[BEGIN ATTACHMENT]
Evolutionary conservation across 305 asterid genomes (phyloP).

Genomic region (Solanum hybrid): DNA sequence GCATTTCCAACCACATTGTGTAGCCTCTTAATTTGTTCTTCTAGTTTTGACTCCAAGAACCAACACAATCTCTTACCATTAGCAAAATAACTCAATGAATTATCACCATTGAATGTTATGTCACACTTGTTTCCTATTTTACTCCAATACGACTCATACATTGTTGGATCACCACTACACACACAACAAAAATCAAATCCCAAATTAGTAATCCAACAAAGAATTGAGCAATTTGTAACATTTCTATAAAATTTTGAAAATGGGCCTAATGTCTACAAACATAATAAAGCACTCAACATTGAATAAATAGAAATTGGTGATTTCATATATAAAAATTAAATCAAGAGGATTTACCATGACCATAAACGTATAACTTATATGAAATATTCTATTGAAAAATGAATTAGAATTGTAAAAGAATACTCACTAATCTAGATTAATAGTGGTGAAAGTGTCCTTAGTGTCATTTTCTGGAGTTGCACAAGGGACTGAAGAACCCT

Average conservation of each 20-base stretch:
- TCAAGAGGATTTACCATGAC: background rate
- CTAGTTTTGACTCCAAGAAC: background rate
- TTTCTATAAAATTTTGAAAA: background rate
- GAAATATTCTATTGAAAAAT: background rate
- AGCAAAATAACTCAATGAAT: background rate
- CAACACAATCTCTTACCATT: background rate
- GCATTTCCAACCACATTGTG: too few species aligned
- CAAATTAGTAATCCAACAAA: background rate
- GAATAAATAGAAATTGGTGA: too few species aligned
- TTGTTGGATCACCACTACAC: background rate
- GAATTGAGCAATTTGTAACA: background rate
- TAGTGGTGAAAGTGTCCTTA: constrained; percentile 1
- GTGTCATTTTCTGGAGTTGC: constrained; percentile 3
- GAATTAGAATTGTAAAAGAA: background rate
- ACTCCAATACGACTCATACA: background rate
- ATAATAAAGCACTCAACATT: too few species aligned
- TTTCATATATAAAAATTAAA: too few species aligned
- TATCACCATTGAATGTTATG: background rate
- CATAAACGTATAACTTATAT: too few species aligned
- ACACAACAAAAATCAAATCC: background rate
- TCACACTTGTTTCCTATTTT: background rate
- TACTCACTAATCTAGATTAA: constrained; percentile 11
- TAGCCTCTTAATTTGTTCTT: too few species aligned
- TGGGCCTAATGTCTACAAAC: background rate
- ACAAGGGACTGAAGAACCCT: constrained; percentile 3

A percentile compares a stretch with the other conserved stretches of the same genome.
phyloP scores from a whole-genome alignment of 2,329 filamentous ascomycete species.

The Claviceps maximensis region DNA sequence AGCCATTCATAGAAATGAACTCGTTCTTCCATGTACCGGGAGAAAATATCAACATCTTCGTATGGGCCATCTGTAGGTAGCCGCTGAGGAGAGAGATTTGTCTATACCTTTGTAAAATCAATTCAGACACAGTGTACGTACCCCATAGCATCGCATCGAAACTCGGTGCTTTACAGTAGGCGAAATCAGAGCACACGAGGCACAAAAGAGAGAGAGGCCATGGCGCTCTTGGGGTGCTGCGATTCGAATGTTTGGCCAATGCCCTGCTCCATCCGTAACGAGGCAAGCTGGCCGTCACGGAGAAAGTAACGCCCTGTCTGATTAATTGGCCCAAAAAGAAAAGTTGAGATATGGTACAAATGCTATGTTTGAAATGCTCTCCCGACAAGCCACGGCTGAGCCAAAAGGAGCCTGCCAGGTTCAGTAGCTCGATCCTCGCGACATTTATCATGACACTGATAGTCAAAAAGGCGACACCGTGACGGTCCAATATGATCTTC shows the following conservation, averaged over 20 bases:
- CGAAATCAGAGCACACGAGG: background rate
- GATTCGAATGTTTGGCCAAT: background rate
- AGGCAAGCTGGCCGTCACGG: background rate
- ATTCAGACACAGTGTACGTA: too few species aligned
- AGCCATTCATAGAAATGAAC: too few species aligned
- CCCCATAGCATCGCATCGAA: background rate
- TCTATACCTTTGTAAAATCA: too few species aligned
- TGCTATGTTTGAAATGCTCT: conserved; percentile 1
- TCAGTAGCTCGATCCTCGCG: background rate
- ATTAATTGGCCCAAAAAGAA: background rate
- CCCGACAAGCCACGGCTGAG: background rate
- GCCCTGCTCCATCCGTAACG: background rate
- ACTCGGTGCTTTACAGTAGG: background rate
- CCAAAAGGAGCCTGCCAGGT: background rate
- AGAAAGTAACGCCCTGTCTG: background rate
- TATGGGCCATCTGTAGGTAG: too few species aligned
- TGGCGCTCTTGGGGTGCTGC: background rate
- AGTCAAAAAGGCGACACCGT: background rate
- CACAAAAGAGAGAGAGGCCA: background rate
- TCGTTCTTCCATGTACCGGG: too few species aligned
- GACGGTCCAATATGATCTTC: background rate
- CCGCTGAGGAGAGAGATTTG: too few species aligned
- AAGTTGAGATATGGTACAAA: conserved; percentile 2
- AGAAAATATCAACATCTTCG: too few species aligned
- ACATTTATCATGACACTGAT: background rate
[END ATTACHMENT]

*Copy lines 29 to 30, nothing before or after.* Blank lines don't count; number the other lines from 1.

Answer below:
A percentile compares a stretch with the other conserved stretches of the same genome.
phyloP scores from a whole-genome alignment of 2,329 filamentous ascomycete species.